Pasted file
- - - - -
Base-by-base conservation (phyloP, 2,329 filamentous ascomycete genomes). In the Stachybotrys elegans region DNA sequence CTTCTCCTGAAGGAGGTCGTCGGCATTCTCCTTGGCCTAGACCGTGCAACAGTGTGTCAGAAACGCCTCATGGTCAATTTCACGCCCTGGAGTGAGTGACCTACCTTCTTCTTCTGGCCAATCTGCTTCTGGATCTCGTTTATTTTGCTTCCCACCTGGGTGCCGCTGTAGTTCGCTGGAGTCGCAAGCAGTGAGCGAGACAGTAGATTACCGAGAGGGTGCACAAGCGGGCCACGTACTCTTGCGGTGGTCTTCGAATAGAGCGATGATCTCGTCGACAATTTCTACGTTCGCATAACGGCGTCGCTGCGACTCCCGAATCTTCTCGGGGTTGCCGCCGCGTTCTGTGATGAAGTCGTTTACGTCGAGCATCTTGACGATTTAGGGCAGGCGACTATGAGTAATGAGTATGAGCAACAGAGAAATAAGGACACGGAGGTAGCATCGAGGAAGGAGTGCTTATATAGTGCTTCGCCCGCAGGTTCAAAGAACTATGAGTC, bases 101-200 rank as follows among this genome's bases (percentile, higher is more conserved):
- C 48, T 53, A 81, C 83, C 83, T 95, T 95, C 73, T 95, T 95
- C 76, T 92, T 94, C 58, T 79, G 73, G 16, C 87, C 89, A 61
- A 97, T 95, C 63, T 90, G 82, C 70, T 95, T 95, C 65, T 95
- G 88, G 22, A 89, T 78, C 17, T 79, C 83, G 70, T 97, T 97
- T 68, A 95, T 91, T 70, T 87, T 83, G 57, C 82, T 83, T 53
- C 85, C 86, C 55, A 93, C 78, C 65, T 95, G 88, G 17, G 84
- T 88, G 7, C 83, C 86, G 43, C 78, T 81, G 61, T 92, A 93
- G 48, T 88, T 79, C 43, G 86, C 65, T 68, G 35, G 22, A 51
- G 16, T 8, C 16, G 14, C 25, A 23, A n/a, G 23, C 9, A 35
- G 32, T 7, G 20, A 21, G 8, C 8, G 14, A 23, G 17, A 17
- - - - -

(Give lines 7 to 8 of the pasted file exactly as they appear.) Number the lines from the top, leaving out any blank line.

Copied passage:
- C 85, C 86, C 55, A 93, C 78, C 65, T 95, G 88, G 17, G 84
- T 88, G 7, C 83, C 86, G 43, C 78, T 81, G 61, T 92, A 93